Large tilapia importers have their own quality agents at origin to check the quality of the tilapia products. These checks can be a final inspection at the end of the production chain or monitoring throughout the process.
The general trend in Europe is to shorten the supply chain. Retailers and foodservice companies are starting to buy directly from the source to an increasing extent. If you want to supply retailers or foodservice companies directly, supply volumes and consistency of supply are crucial.
Tilapia fillets are mainly transported by ship. The important ports in Europe are Rotterdam (the Netherlands), Antwerp (Belgium), Hamburg and Bremen (Germany), and Marseille (France).
EU importers re-export tilapia to other countries in Europe. In 2017, the Netherlands (€15 million), Germany (€3 million) and Belgium (€3 million) were the largest re-exporters of tilapia.
Retail groups in Europe often have different formulas, ranging from premium supermarkets to discount stores. In most cases each formula has its own purchasing and distribution system. Large retail groups source from a small number of large import and wholesale companies. However, some retail groups also source directly from exporters from developing countries.
Although the food-service segment represents considerable shares of food and also seafood consumption in Europe (note that shares differ a lot from country to country), the food-service segment in Europe is rather fragmented. Only a few food-service players operate on a multinational level and the food-service market segmentation differs a lot from country to country.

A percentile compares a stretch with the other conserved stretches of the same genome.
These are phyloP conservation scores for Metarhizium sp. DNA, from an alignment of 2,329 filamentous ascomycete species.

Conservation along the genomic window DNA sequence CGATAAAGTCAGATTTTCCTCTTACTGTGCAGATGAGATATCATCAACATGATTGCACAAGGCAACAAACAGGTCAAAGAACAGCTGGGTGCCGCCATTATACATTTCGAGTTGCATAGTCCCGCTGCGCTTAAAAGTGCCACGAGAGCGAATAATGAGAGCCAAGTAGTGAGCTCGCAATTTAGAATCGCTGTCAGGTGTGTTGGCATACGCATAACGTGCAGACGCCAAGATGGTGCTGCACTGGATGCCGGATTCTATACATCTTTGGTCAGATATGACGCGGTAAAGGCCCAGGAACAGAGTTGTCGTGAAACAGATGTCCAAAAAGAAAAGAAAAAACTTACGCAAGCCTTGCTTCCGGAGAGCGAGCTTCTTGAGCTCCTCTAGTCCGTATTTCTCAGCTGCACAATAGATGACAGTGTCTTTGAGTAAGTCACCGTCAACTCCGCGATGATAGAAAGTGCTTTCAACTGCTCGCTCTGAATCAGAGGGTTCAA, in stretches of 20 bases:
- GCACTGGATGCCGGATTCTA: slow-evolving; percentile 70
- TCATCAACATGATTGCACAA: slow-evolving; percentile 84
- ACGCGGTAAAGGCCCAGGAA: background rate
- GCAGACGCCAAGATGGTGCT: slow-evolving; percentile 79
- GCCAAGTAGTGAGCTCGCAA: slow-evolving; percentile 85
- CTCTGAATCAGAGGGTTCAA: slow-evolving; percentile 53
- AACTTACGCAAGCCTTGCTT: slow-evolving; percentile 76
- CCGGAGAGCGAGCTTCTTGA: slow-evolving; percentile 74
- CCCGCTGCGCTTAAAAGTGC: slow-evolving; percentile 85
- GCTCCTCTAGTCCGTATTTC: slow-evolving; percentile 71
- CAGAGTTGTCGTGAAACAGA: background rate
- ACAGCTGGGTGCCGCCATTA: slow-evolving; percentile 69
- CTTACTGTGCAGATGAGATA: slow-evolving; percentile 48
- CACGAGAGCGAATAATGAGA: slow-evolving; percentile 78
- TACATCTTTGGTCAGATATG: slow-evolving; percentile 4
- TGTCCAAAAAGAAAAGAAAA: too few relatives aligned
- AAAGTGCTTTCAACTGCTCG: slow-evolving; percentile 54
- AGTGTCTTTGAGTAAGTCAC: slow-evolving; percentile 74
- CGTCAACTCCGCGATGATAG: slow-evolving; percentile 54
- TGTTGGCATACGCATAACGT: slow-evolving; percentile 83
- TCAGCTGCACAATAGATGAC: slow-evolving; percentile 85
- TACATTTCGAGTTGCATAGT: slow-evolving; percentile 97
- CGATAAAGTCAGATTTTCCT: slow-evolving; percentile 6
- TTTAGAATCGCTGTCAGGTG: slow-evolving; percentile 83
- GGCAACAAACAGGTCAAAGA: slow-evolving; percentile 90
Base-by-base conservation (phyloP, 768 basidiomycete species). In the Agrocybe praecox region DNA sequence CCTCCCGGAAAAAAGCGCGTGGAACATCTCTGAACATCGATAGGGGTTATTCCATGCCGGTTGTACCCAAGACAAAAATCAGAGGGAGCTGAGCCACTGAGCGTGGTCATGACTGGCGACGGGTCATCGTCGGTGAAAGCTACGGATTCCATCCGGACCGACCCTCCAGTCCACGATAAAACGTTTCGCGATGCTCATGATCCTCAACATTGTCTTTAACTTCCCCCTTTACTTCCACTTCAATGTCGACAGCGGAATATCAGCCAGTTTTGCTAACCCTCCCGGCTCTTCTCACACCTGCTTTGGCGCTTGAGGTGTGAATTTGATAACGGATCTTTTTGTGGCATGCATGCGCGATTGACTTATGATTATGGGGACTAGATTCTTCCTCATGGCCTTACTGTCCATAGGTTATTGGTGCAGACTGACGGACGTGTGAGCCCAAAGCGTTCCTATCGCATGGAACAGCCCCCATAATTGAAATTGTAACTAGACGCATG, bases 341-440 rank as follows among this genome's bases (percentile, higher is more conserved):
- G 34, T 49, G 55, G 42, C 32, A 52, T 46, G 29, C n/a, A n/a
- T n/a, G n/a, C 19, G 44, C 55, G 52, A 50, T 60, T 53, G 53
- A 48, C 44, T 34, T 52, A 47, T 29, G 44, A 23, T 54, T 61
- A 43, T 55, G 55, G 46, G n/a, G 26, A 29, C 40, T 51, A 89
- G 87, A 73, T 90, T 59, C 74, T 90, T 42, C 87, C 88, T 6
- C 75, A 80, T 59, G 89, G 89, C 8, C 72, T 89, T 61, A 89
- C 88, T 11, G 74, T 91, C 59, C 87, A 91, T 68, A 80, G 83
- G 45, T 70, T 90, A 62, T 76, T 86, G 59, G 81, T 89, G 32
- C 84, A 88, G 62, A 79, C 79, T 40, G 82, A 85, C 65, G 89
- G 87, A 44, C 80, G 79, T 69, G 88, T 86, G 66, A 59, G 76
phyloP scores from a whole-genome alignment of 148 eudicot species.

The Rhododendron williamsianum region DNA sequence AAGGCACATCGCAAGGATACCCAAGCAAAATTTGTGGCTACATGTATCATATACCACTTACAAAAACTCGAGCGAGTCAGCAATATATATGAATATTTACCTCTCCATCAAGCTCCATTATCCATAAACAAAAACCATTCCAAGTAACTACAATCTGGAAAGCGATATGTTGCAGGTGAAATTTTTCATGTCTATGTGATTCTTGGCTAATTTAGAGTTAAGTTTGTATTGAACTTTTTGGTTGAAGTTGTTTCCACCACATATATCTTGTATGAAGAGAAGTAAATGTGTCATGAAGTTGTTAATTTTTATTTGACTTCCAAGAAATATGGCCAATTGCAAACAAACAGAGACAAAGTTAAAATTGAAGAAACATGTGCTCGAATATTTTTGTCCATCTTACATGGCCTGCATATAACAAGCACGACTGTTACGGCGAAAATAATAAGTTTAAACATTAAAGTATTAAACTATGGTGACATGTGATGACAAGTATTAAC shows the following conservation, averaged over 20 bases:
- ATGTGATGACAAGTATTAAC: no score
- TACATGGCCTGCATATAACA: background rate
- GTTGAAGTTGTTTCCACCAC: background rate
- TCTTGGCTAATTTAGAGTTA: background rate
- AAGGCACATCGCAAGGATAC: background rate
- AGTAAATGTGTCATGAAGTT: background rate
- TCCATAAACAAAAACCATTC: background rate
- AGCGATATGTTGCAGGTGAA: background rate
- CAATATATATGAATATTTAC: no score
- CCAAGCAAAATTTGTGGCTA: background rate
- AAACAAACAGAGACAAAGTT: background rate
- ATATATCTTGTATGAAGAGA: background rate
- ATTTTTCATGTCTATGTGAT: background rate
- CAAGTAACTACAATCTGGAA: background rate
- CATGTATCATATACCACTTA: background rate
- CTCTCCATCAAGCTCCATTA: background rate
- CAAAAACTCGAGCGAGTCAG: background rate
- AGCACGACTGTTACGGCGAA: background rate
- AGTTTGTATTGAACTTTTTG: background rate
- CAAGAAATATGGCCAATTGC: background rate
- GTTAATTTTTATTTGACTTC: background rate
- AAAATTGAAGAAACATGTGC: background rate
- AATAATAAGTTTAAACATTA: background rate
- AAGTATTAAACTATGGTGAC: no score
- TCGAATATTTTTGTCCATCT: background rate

- Note the differences between the retail segment and food-service segment in Europe. Discuss with your clients what the differences are between the retail segment and the food-service segment to better understand their specific needs.
- Be transparent, as it is an advantage to give your buyer the possibility to monitor the total production process.
- Note the different characteristics and needs in the retail and food-service markets in Europe. Discuss with your buyers what the specific needs and requirements of their clients are and how to meet these needs and requirements.
- Find out which large import and wholesale companies trade with European retailers if you are aiming to supply your products to the European retail segment. In Germany, Deutsche See is one of the main companies that supply to the retail segment. In the Netherlands, Queens is the main retail supplier.
Consumer prices of tilapia products in the different European countries are presented below to give you an impression of the price levels in Europe.
Table 1: Consumer prices for tilapia in 2018
Defrosted tilapia fillet with ASC label
Coated defrosted tilapia fillet with ASC label
Frozen tilapia fillet